Avoiding hypothermia in trauma: Use of the flameless heater pack, Meal Ready to Eat, as a field-expedient means of warming crystalloid fluid

George Garcia, V. L. Modesto, K. T. Lee

Research output: Contribution to journalArticle

8 Citations (Scopus)

Abstract

Forward-deployed medical units do not have the capability to warm intravenous (IV) fluids before their administration. We intend to demonstrate a field-expedient means of warming IV fluids and preventing hypothermia using the flameless heater available in the Meal, Ready to Eat (MRE). Room-temperature and refrigerated lactated Ringer's solution were organized into three data collection groups using either one or two MRE heaters. The temperature change of the fluid was recorded. Average temperature increases ranged from 15.8 to 31.2° C in times ranging from 8 to 20 minutes. Therefore, we conclude that the flameless MRE heater provides a simple, field-expedient means of warming IV fluids before their administration.

Original languageEnglish
Pages (from-to)903-904
Number of pages2
JournalMilitary Medicine
Volume165
Issue number12
StatePublished - Dec 1 2000
Externally publishedYes

Fingerprint

Fast Foods
Hypothermia
Temperature
Wounds and Injuries
crystalloid solutions

ASJC Scopus subject areas

  • Public Health, Environmental and Occupational Health

Cite this

Avoiding hypothermia in trauma : Use of the flameless heater pack, Meal Ready to Eat, as a field-expedient means of warming crystalloid fluid. / Garcia, George; Modesto, V. L.; Lee, K. T.

In: Military Medicine, Vol. 165, No. 12, 01.12.2000, p. 903-904.

Research output: Contribution to journalArticle

@article{0781df8cc5d542f78ac2fd73dfa0eae2,
title = "Avoiding hypothermia in trauma: Use of the flameless heater pack, Meal Ready to Eat, as a field-expedient means of warming crystalloid fluid",
abstract = "Forward-deployed medical units do not have the capability to warm intravenous (IV) fluids before their administration. We intend to demonstrate a field-expedient means of warming IV fluids and preventing hypothermia using the flameless heater available in the Meal, Ready to Eat (MRE). Room-temperature and refrigerated lactated Ringer's solution were organized into three data collection groups using either one or two MRE heaters. The temperature change of the fluid was recorded. Average temperature increases ranged from 15.8 to 31.2° C in times ranging from 8 to 20 minutes. Therefore, we conclude that the flameless MRE heater provides a simple, field-expedient means of warming IV fluids before their administration.",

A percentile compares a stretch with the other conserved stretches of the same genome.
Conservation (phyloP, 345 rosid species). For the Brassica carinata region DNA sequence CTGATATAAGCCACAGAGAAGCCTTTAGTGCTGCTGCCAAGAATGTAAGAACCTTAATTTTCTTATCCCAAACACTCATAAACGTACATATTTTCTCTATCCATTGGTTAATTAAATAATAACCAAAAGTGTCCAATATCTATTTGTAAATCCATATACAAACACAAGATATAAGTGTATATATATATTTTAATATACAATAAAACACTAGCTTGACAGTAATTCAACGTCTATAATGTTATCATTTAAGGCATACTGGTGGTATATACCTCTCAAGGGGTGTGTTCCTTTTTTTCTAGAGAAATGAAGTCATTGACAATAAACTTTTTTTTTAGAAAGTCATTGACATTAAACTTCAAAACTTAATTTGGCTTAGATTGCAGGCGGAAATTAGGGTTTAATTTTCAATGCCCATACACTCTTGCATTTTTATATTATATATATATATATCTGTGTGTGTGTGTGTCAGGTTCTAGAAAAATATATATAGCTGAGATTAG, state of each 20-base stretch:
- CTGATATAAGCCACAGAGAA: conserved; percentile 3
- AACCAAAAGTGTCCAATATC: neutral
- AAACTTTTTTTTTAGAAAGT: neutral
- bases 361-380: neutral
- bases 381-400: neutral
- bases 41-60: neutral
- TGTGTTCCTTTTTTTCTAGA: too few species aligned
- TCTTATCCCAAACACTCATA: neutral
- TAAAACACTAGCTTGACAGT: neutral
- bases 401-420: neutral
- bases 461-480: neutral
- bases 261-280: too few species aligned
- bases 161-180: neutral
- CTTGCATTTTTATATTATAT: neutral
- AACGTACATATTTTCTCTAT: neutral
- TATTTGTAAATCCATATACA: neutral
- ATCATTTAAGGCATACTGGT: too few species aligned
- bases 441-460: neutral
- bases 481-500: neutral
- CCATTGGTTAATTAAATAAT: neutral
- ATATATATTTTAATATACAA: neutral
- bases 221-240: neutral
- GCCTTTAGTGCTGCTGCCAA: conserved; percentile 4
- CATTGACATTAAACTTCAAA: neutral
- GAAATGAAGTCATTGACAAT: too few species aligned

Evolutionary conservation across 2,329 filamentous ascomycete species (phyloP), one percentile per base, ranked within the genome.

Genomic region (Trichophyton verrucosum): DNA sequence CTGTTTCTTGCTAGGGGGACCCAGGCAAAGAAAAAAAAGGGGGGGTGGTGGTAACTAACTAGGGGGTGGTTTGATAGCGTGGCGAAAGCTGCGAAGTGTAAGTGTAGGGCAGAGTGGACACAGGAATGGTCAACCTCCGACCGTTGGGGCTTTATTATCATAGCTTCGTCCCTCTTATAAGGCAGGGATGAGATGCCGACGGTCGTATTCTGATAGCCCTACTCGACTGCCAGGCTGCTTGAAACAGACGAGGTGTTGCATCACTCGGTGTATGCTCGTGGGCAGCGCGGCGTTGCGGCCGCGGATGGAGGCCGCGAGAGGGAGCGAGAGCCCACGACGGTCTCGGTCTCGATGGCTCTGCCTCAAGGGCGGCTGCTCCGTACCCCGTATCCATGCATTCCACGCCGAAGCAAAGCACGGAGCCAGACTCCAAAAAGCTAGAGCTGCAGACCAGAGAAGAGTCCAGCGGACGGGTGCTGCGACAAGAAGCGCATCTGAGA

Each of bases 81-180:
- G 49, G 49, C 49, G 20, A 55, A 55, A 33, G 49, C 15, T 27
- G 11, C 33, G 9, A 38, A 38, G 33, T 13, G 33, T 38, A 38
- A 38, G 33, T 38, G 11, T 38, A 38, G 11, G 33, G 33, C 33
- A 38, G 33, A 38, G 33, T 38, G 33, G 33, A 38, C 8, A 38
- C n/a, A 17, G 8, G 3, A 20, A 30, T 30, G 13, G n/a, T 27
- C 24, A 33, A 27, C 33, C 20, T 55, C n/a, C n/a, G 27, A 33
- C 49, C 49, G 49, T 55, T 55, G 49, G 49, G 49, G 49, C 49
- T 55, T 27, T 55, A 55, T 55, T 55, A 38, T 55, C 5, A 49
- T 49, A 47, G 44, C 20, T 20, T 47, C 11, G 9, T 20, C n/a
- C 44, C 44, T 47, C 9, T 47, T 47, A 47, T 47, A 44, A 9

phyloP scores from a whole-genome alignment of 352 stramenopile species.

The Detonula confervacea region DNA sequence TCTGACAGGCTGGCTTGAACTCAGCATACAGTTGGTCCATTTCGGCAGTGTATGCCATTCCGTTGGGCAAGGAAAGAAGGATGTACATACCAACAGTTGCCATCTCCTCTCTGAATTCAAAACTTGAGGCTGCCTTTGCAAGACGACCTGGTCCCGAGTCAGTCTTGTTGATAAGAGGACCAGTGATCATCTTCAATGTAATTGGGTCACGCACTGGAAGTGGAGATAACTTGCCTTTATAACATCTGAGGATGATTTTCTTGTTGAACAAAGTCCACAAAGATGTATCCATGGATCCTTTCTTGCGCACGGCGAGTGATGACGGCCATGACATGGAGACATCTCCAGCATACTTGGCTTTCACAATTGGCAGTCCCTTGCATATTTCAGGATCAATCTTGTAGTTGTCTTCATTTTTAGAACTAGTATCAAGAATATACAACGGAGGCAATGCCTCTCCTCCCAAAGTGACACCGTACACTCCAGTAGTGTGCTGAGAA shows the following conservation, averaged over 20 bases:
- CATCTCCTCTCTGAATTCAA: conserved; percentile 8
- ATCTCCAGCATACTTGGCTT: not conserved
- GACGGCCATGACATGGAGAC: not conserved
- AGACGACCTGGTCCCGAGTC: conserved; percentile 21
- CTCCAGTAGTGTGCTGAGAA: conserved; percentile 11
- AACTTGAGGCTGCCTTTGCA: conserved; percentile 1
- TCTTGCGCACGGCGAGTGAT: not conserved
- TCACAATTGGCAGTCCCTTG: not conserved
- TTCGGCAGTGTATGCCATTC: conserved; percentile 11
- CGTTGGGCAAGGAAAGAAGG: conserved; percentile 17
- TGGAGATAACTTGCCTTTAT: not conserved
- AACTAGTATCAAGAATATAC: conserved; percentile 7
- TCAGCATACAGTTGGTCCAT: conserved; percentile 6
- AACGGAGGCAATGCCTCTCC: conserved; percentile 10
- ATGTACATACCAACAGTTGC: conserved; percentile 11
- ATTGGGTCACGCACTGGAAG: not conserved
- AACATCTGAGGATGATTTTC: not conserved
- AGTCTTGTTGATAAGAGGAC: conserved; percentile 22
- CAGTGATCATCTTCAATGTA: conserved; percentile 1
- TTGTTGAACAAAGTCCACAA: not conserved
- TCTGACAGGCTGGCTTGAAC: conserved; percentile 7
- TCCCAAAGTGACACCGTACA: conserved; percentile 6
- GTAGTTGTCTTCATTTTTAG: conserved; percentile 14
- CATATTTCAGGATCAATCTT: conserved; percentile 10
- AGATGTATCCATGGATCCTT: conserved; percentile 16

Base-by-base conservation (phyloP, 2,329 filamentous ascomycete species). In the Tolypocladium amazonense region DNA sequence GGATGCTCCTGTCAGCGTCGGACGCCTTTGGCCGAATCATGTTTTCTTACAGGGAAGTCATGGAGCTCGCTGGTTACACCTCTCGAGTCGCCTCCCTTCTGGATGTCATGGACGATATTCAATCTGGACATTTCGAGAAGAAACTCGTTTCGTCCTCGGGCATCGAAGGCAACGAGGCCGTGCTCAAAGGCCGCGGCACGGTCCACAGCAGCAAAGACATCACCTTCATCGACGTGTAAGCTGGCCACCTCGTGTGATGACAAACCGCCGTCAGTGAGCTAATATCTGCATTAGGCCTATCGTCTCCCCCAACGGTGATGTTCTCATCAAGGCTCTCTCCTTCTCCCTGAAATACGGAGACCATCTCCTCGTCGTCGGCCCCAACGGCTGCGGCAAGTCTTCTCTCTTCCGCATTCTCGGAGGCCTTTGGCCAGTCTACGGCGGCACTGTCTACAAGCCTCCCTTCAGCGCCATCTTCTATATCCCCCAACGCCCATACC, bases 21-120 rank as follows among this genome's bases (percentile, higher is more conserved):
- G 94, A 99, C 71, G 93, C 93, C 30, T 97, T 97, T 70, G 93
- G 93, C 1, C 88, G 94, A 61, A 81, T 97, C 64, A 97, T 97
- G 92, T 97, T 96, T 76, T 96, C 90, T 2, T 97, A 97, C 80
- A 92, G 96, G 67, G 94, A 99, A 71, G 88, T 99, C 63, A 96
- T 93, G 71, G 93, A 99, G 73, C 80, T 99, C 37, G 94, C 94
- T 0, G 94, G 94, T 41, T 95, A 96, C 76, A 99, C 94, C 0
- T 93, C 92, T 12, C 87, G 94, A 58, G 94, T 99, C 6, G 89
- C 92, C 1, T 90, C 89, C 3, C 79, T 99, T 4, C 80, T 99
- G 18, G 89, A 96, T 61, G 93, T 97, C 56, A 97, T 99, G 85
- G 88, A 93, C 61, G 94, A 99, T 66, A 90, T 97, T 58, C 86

author = "George Garcia and Modesto, {V. L.} and Lee, {K. T.}",
year = "2000",
month = "12",
day = "1",
language = "English",
volume = "165",
pages = "903--904",
journal = "Military Medicine",
issn = "0026-4075",
publisher = "Association of Military Surgeons of the US",
number = "12",

}

TY - JOUR

T1 - Avoiding hypothermia in trauma

T2 - Use of the flameless heater pack, Meal Ready to Eat, as a field-expedient means of warming crystalloid fluid

AU - Garcia, George

AU - Modesto, V. L.

AU - Lee, K. T.

PY - 2000/12/1

Y1 - 2000/12/1

N2 - Forward-deployed medical units do not have the capability to warm intravenous (IV) fluids before their administration. We intend to demonstrate a field-expedient means of warming IV fluids and preventing hypothermia using the flameless heater available in the Meal, Ready to Eat (MRE). Room-temperature and refrigerated lactated Ringer's solution were organized into three data collection groups using either one or two MRE heaters. The temperature change of the fluid was recorded. Average temperature increases ranged from 15.8 to 31.2° C in times ranging from 8 to 20 minutes. Therefore, we conclude that the flameless MRE heater provides a simple, field-expedient means of warming IV fluids before their administration.

AB - Forward-deployed medical units do not have the capability to warm intravenous (IV) fluids before their administration. We intend to demonstrate a field-expedient means of warming IV fluids and preventing hypothermia using the flameless heater available in the Meal, Ready to Eat (MRE). Room-temperature and refrigerated lactated Ringer's solution were organized into three data collection groups using either one or two MRE heaters. The temperature change of the fluid was recorded. Average temperature increases ranged from 15.8 to 31.2° C in times ranging from 8 to 20 minutes. Therefore, we conclude that the flameless MRE heater provides a simple, field-expedient means of warming IV fluids before their administration.

UR - http://www.scopus.com/inward/record.url?scp=0034536844&partnerID=8YFLogxK

UR - http://www.scopus.com/inward/citedby.url?scp=0034536844&partnerID=8YFLogxK

M3 - Article

C2 - 11149058

AN - SCOPUS:0034536844

VL - 165

SP - 903

EP - 904

JO - Military Medicine

JF - Military Medicine

SN - 0026-4075

IS - 12

ER -